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Minneapolis ordinance change clears way for boutique hotel over Restaurant Alma

The move comes as part of a broad rewrite of Minneapolis’ hotel rules. 

Minneapolis chef Alex Roberts envisions a casual dining spot that will combine a coffee shop and bar in the front with table service in the rear. The six-room boutique hotel would occupy the second story.
MinnPost photo by Peter Callaghan

Minneapolis chef Alex Roberts wanted to do something different with a building he bought in the Marcy-Holmes neighborhood. On the second story of the historic building that houses his Restaurant Alma is enough space for a boutique hotel with just six rooms. Roberts had been inspired by a similar project above a Chicago restaurant called Longman and Eagle.

Great idea, except for the fact that at the time — under Minneapolis law — it was illegal. As he started exploring the boutique hotel concept, Roberts found that the city doesn’t allow hotels with fewer than 50 rooms outside downtown. And the code goes on to block hotels of any size in the zone where Alma sits on University Avenue SE — a type of zone dubbed Commercial Activity Center (C3A in zoning-speak). Only large commercial areas such as Uptown, Stadium Village and St. Anthony Main could legally house a hotel.

No one is sure why small hotels were banned outside of downtown. One theory was that smaller places sounded like motels, with a reputation for being cheap, even sleazy. Another was that small hotels might actually be brothels; Minneapolis had a history of tolerating prostitution as long as it stayed in areas like the river district of downtown.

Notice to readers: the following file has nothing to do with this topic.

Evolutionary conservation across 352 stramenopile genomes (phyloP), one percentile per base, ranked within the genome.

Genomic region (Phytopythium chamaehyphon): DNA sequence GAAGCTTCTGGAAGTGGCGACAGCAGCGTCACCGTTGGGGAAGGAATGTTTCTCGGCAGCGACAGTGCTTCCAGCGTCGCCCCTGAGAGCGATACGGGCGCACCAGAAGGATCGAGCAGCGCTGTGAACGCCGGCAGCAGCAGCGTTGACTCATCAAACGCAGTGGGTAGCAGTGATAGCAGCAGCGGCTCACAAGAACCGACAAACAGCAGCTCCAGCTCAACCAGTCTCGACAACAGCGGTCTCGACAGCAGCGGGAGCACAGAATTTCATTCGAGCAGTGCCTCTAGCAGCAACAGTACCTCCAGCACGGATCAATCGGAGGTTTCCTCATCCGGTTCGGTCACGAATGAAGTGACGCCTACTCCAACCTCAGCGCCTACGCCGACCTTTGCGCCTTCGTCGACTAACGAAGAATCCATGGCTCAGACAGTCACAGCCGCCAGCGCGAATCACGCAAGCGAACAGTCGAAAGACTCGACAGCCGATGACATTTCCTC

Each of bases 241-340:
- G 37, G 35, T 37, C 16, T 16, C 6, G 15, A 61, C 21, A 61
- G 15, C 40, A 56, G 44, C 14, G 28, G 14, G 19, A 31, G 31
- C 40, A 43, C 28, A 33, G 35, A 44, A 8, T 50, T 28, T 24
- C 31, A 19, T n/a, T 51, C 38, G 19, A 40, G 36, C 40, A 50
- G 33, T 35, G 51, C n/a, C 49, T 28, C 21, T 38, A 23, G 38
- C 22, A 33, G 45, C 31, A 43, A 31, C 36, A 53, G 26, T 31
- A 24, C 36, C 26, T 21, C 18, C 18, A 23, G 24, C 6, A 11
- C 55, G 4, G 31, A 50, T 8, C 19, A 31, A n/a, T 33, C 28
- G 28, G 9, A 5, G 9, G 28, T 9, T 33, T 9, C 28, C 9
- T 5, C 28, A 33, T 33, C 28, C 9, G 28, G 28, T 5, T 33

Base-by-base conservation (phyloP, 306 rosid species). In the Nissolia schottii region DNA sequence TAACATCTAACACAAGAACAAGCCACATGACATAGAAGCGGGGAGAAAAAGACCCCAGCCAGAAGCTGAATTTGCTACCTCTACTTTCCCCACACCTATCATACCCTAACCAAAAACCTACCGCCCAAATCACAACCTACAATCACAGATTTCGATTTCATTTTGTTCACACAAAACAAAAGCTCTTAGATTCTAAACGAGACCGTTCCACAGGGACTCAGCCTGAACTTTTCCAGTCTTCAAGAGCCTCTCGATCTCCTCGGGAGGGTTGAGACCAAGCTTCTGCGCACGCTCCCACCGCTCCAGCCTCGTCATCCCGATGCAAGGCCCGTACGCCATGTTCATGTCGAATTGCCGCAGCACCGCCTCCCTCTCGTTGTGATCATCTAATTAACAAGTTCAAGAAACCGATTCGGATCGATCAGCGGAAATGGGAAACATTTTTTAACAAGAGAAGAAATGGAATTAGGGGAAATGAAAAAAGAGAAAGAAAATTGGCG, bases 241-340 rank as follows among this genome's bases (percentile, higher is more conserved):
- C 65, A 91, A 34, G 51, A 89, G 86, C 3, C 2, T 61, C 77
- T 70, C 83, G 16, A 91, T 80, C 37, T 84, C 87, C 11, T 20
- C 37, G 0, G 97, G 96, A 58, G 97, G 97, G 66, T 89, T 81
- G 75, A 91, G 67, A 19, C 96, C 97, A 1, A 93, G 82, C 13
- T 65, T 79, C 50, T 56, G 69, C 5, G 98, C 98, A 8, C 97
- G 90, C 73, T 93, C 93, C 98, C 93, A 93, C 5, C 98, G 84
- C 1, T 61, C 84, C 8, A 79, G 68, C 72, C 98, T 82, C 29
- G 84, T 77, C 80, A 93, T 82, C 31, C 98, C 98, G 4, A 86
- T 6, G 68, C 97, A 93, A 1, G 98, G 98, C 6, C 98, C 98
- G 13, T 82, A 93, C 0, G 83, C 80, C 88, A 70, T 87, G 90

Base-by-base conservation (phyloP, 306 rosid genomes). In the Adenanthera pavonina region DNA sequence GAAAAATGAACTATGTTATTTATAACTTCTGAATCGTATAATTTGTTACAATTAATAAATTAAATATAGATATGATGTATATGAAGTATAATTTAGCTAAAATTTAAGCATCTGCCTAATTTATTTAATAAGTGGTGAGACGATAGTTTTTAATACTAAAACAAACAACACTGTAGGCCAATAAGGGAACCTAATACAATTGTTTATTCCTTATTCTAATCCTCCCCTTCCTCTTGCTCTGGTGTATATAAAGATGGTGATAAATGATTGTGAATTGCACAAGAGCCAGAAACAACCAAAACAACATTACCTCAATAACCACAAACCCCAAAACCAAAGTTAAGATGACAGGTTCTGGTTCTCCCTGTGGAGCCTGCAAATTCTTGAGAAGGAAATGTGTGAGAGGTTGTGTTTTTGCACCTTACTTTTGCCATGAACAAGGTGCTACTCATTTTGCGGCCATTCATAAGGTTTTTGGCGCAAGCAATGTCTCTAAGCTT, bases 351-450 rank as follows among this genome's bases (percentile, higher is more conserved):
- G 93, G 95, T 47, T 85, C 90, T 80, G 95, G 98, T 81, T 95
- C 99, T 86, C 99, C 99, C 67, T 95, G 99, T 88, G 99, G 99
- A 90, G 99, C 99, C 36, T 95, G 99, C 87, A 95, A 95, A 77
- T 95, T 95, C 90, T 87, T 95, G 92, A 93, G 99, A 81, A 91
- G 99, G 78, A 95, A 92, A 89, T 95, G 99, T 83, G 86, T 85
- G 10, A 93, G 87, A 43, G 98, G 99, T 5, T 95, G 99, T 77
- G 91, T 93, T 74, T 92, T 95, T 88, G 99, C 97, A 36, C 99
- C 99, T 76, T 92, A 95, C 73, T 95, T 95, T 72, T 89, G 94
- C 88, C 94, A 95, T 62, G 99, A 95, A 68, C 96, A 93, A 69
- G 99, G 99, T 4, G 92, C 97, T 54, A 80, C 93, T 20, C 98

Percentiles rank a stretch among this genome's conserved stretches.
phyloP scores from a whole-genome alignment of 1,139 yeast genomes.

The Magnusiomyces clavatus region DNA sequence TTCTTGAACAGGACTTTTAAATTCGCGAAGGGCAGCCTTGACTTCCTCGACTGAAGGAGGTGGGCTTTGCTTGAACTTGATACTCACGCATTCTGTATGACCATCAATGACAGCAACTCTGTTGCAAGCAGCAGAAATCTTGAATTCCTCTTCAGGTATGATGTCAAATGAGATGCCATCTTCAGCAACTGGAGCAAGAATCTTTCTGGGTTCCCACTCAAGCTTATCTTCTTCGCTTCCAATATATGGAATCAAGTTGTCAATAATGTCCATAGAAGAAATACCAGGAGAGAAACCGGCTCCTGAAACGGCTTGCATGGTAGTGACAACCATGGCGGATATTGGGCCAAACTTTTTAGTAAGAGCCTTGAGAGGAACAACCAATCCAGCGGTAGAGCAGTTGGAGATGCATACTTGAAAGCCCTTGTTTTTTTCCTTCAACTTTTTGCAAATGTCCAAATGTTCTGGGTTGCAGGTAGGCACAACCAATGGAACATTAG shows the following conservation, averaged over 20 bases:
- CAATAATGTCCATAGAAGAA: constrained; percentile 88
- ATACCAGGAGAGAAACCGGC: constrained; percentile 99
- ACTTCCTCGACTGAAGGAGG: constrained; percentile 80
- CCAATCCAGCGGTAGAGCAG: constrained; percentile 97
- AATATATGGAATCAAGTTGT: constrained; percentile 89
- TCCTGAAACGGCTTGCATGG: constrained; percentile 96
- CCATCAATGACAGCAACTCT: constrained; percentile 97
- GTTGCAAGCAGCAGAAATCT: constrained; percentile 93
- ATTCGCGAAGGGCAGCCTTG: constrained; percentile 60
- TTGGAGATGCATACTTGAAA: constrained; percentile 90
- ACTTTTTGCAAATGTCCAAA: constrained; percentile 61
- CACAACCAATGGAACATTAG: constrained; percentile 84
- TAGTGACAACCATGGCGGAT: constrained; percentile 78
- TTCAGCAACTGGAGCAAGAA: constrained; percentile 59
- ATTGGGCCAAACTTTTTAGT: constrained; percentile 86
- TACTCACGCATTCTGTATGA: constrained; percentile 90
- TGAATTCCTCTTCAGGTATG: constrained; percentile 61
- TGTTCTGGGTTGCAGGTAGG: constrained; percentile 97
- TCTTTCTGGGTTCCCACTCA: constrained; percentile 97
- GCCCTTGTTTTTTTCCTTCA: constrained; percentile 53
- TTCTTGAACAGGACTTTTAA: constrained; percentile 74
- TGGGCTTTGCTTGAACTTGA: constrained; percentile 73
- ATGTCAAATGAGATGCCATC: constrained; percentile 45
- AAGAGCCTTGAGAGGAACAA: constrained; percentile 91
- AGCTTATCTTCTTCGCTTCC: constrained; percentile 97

History aside, those quirks of the city code are now, well, history. A unanimous city council Friday voted for a broad rewrite of the hotel rules.

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In anticipation, Roberts submitted plans to the city for his project on Thursday. First he wants to convert the ground floor space next to Alma where a Dunn Bros. coffee shop was. He envisions a casual dining spot that will combine a coffee shop and bar in the front with table service in the rear.

Above will be the hotel with six rooms. The restaurant and hotel spaces are being designed by James Dayton Design. The contractor is Diversified Construction. Roberts hopes for city approval by September and estimates construction to take five months.

“It’s going really well,” Roberts said. “We’re just being patient with the city.”

In the meantime the restaurant space is being used by Northern Spark for its arts projects. There will be an open house in September to view the installation and see the building, Roberts said.

Roberts said he knows people in the neighborhood miss Dunn Brothers because every day he sees people park and dash to the now-closed coffee shop. “We feel bad on the one hand but feel good about bringing something back that we think will be a better experience.”

Council Member Jacob Frey sponsored the changes. He’d been approached by Roberts once his idea ran into city code. He’d also been discouraged by the Marcy-Holmes Neighborhood Association to abandon plan A — a request to upzone the neighborhood surrounding his building. Such a move would have allowed the hotel but it also would have allowed a lot of other uses permitted in large commercial nodes but not the toned-down Commercial Activity Centers.

Frey was willing. But once he started looking at the code he realized it had bigger problems than the one uncovered by Roberts. A six-month review and rewrite followed, culminating in Friday’s vote. Before it was approved, however, it was amended at the urging of Council Member Lisa Goodman to keep current bans on hotels with 20 or more rooms in mid-range commercial zones, such as around Loring Park.